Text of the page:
Sentient space rocks have become an incredibly popular concept in recent years, due in no small part to a certain Cartoon Network series that shall remain anonymous (*cough cough* Steven Universe *cough cough*). As such, when the anime/manga series Houseki no Kuni (Land of the Lustrous) came along, you would be forgiven for writing it off as just a rip-off clone of Steven Universe. However, this is definitely not the case, and in particular, Houseki no Kuni has a most unique and polarising selling point – it’s an entirely CG anime!
When I say CG Anime, many of you most likely groan in horrified anticipation for laughably awful and stunted animation or out-of-place/ distorted character models, that, sadly, often detract from the anime’s potentially fantastic plot. For the longest time, the potential of CG has remained untapped and has therefore been crying out for an instance where CG can run wild to its fullest and as a result be used to deliver a one-of-a-kind experience that leaves the audience in dazzled awe. The question is, will Houseki no Kuni be that anime to finally unleash the wonder of CG?
With that, it’s time once again for you to buckle up for a journey down the rabbit hole to see whether Houseki no Kuni will dazzle like a glorious CG diamond, or will it leave us stone-faced and disappointed like so many of its predecessors?
Story and Characters
The story follows the trials and tribulations of a small cluster of gem people that inhabit the earth in the distant future. On an almost daily basis, the Gems are forced to defend themselves from the evil Lunarians, a race of seemingly emotionless creatures from the moon, that appear from the sky to hunt the Gems for use as ornaments or decorations, while showing little to no regard for the life that they’re stealing.
The Gems are based on real life gem stones, and fascinatingly, Houseki no Kuni has chosen to adopt the density/ hardness of gems as an integral part of the story, with gems being more or less suited to a given task depending on their hardness. If the hardness of a gem is insufficient to withstand an impact or even a touch from a harder gemstone/ object, the gem can be shattered into shards and thus are left susceptible to further damage or, worse yet, to the Lunarians’ advances. When a portion of a Gem is lost, it is revealed that so too goes some of its memories. If a gem is shattered and taken to the moon by the Lunarians, all is not lost however, as it is possible to revive that Gem, if all shards are recovered and they are reassembled. Thus, the scene is set for the primary conflict that Houseki no Kuni lives and dies by, that being, a recovery mission where the stakes are kill or be killed.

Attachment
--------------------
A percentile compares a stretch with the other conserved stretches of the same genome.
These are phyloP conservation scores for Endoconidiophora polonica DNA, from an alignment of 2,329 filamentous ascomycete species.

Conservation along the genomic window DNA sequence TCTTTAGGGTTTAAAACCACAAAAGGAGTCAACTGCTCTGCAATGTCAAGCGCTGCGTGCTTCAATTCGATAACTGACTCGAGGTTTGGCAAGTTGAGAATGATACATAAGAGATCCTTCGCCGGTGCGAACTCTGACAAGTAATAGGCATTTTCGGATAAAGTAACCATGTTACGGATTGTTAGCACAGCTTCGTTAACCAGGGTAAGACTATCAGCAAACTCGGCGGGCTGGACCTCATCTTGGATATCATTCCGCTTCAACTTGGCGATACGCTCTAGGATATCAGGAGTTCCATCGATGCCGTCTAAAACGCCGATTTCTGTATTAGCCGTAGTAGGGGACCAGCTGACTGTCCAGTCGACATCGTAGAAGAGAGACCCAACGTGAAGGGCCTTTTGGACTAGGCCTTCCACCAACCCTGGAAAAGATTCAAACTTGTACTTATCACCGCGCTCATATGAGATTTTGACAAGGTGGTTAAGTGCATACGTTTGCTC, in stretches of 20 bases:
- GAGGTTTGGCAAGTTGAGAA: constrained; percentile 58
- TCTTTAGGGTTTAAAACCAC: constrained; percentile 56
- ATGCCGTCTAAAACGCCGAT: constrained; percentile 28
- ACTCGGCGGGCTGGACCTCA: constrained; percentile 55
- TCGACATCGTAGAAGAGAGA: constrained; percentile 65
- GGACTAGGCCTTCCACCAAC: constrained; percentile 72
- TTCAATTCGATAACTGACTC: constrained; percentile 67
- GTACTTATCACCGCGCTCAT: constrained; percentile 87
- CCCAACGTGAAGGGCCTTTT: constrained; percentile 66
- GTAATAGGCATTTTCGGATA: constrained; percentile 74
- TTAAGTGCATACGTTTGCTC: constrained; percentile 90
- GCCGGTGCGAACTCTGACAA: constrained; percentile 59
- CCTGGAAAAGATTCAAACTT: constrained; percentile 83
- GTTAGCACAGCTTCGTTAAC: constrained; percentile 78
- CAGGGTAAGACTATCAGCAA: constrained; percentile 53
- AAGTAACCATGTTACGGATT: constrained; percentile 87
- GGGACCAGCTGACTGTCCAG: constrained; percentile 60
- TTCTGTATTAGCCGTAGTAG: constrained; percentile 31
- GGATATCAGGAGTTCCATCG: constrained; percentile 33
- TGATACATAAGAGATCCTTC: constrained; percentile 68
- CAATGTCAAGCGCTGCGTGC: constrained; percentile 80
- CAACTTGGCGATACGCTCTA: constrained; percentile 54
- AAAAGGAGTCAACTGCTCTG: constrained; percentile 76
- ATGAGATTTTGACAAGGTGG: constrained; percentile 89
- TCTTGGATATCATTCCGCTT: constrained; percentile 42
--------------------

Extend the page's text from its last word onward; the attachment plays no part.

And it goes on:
Phosphophyllite (Phos), our main protagonist, is a gem of very low hardness and is highly brittle as a result. Worst of all, she is of a beautiful colour, and thus is highly desirable to the Lunarians. Despite being unsuited for most of the daily tasks undertaken by the vast assortment of Gems, she is determined to be of use, and is assigned a job as an observer to record and compile a natural history encyclopaedia. Houseki no Kuni is therefore a view into this world of wonder, mystery and action through the eyes of Phos as she navigates the world, encountering all manner of creatures, both friend and foe alike. Through her growth, the audience is treated to often shocking and simultaneously hilarious situations that are coupled with incredible action set pieces to deliver a highly intricate and heartfelt experience that, whilst truly unique, simultaneously gives audiences a feeling of familiarity and comfort.
The Gems that make up the majority of Houseki no Kuni’s cast are incredibly simple yet effective in their designs, as, despite often being dressed in identical costumes, the small details such as hair and facial features enable immediate distinction between them, while allowing the audience to draw further information from the characters, such as their temperaments. One complaint that I must point out, however, is that many of the Gems, besides Phos, are supremely underdeveloped and one-dimensional, only appearing for a scene here or there despite the apparent interwoven nature of the Gems with one another in the world that Houseki no Kuni prides itself on so intently. As such, the audience can often be left confused as to who these gems are and their importance in the world, if any.